SBP Decision (or Insurance) To Solve A Cash Flow Problem

This is part 2 of our series on the Survivor Benefit Plan (SBP).  The SBP decision is one of the biggest considerations facing military members as they approach retirement.  This series looks at that decision plus the SBP open season (through Jan 1, 2024).

Series Overview:

Part 1: Basics of SBP (Link)

Part 2: SBP Decision (or using insurance/annuities) To Solve A Cashflow Problem

Part 3: SBP or Other Options – Case Study

Part 4: Open Season Thoughts

SBP provides a portion of a military member’s retirement pay after they’ve died to their designated survivors. In this way, it’s a solution (or a partial solution) to a cash flow problem that might exist if others are reliant on your military retirement income. This cash flow challenge is typically a multi-year problem that will change over time. Understanding how income needs will change over time is an important part of the SBP decisions. [We’ll examine that in our example in part 3.]

This article is more general and examines other sources of income that could continue to provide income after someone dies. These should be considered when making the SBP decision.

Income Sources

I like to think about this income as either guaranteed or contingent (non-guaranteed).

Guaranteed Income – Income that comes from a contractual agreement or is guaranteed by a larger deep-pocketed entity (corporation or government).

Non-guaranteed Income – Income that is contingent upon something else or has no guarantee.

[Note: We can debate whether Social Security / other government promises / private pensions and even insurance company payouts are truly guaranteed. At some point, nothing is guaranteed but if all of these things fail you probably want bullets and canned goods versus money anyway.]

Sources of Guaranteed Income

Social Security

For most people, Social Security is the primary source of guaranteed retirement income. Despite all the concerns and complaints about it, this program has kept millions and millions of people out of poverty. Social Security is also indexed to inflation which means you won’t lose purchasing power as you age. It is true that the Social Security Trust Fund is starting to pay out more than it brings in, but estimates are even if Congress does nothing you can probably expect to get 77% percent of your benefit. I view this as the base level of your guaranteed income stream. Social Security payments end at the death of the recipient although survivor benefits allow a spouse to continue receiving the decedent’s payment if it is higher than their own (subject to certain rules).

Military Retirement Pay & VA Disability

For military retirees, the next level of guaranteed income is their military pension and VA disability. Like Social Security, these are typically inflation adjusted. Although unlike Social Security which is automatically adjusted, Congress needs to approve the inflation adjustment for military retirements and VA disability each year. I view these as the next layers of guaranteed income. Both payments end at the death of the recipient. The Surviving Spouse may be eligible for Dependency and Indemnity Compensation (DIC) if the member’s death was tied to a service-related injury or they were 100% disabled for 10 or more years.

Other Pension Income

Some companies provide a pension to their workers although this is becoming less common. The features of which can vary significantly including whether they are indexed to inflation (less common) and the option for spousal benefits.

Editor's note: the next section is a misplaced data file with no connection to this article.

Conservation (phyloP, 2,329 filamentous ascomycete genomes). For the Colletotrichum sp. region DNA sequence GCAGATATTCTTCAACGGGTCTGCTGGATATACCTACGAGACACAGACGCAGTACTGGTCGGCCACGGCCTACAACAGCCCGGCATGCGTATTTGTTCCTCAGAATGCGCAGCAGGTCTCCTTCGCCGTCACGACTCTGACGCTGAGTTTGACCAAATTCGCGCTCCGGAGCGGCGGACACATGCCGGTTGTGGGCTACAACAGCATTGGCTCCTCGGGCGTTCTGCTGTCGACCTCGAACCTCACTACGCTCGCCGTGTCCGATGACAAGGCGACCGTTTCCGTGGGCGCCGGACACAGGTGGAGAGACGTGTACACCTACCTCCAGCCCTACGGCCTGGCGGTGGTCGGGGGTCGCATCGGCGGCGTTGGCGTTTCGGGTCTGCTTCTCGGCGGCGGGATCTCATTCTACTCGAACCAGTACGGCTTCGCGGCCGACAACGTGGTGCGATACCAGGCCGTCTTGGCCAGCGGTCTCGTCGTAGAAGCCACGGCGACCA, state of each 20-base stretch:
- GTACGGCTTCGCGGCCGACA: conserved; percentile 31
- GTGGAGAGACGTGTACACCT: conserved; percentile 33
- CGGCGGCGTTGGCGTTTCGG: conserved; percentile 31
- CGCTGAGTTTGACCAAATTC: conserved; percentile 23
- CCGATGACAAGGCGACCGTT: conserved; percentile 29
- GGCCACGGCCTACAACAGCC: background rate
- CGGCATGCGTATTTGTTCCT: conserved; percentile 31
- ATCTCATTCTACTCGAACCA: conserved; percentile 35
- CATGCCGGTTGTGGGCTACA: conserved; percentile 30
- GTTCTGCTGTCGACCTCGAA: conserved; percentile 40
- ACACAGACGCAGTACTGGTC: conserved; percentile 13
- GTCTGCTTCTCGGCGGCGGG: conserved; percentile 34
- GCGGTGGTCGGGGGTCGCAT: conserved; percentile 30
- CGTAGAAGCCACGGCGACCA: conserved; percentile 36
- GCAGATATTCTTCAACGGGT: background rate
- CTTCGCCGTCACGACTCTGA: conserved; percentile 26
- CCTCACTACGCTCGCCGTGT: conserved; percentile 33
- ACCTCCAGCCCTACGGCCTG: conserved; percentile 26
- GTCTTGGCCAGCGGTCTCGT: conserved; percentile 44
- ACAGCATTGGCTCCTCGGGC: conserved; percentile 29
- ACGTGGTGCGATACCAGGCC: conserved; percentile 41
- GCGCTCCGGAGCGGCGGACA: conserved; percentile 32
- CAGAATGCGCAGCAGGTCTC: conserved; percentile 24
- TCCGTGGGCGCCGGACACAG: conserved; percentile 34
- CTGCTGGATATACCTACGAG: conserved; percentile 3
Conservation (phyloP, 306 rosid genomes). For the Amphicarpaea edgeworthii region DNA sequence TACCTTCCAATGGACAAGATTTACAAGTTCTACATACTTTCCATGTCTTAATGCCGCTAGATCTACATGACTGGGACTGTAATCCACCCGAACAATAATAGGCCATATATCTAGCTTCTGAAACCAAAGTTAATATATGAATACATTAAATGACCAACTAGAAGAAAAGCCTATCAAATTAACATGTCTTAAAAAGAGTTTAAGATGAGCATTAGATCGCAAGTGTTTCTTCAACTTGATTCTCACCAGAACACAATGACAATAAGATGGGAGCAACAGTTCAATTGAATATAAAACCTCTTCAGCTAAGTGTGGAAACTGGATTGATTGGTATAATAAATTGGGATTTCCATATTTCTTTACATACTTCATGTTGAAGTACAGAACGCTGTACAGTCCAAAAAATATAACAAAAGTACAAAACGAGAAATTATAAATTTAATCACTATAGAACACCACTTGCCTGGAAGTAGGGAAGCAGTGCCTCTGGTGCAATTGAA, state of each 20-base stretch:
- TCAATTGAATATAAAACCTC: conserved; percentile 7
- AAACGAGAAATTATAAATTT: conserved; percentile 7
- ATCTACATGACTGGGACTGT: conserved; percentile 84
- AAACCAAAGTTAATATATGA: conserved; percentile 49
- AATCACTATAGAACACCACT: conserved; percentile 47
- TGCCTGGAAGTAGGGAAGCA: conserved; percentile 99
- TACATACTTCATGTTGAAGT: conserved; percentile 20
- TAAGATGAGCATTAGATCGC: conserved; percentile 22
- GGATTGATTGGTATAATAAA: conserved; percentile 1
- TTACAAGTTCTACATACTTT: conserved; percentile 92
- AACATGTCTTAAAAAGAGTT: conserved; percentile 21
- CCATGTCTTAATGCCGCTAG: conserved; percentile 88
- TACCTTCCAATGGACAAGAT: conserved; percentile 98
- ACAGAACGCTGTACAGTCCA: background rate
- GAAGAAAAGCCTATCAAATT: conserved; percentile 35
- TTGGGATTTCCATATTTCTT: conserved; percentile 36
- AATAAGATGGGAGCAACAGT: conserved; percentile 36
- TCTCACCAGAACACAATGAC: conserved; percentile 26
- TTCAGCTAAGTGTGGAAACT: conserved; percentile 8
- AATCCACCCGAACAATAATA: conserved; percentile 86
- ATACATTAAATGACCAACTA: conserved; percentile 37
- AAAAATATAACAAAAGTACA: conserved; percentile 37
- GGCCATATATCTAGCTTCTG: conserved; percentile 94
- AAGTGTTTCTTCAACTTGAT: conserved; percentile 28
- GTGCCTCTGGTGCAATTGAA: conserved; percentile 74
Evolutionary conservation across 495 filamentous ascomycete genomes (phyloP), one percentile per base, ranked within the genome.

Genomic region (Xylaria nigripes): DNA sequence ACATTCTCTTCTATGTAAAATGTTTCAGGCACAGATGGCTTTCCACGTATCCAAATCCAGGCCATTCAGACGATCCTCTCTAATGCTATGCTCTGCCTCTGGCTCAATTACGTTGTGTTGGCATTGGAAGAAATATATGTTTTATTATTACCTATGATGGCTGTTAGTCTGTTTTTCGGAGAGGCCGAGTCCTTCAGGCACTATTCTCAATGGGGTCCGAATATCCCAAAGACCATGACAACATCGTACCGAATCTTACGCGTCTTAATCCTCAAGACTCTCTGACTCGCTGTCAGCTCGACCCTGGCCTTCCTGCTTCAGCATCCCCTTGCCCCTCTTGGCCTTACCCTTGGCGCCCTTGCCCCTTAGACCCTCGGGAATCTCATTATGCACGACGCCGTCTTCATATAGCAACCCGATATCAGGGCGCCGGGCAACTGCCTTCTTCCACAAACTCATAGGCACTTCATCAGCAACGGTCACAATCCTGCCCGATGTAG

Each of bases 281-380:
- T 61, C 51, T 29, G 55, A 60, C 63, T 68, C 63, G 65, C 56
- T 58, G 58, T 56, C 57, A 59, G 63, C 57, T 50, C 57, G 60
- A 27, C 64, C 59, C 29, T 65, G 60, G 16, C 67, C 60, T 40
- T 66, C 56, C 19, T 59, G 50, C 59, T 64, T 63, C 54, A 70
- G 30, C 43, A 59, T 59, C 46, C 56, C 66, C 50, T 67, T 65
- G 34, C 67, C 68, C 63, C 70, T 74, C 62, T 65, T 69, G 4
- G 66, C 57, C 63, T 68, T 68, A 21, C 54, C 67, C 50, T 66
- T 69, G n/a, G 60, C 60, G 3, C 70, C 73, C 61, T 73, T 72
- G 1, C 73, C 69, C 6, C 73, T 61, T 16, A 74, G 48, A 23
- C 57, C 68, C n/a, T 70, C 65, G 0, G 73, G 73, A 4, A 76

Annuities are contracts provided by insurance companies that provide a stream of income over a fixed period or a lifetime in exchange for a one-time or series of payments. There are MANY different types of annuities that are beyond the scope of the article. For my purpose, I am referring to a guaranteed payment that you receive over some time frame.

Non-guaranteed Sources of Income


Your spouse may continue or start to work. This will offset the need in the working years. Some considerations could include whether they’ll be able to work full-time or might they have to scale back hours.


Insurance Proceeds – If you have insurance that will pay out upon your death, these can be spent to maintain your family’s lifestyle, invested for future use, or converted to an annuity to provide a steady flow of cash.

Investments and savings – Similar to insurance investments and savings could be spent down, left to continue to hopefully grow and provide options in the future, or converted to an annuity that would provide guaranteed income.

While the insurance is (theoretically) guaranteed to pay out, investments are not guaranteed to go up. Care should be taken to make a conservative assessment of your expected return.

The SBP decision

To properly frame the SBP decision, it’s important to build an income and savings timeline to identify whether a surviving spouse has a temporary or permanent need for income. If there is a permanent need, SBP may be the right decision. If there is a more temporary need until Social Security is available or savings and/or investments increase, then you may have a more temporary need that could be met in other ways.

We’ll work through an example in part 3 of how to assess these sources of income and understand the changing need for income as someone ages.


  • Mike Hunsberger, ChFC®, CFP®, CCFC

    Mike Hunsberger, ChFC®, CFP®, CCFC is the owner of Next Mission Financial Planning located in Saint Charles, Missouri serving clients across the US and wherever the military takes them. After 25 years in the Air Force he started his firm to support military, former military, and retirees through values-based financial planning enabling clients to live their best lives.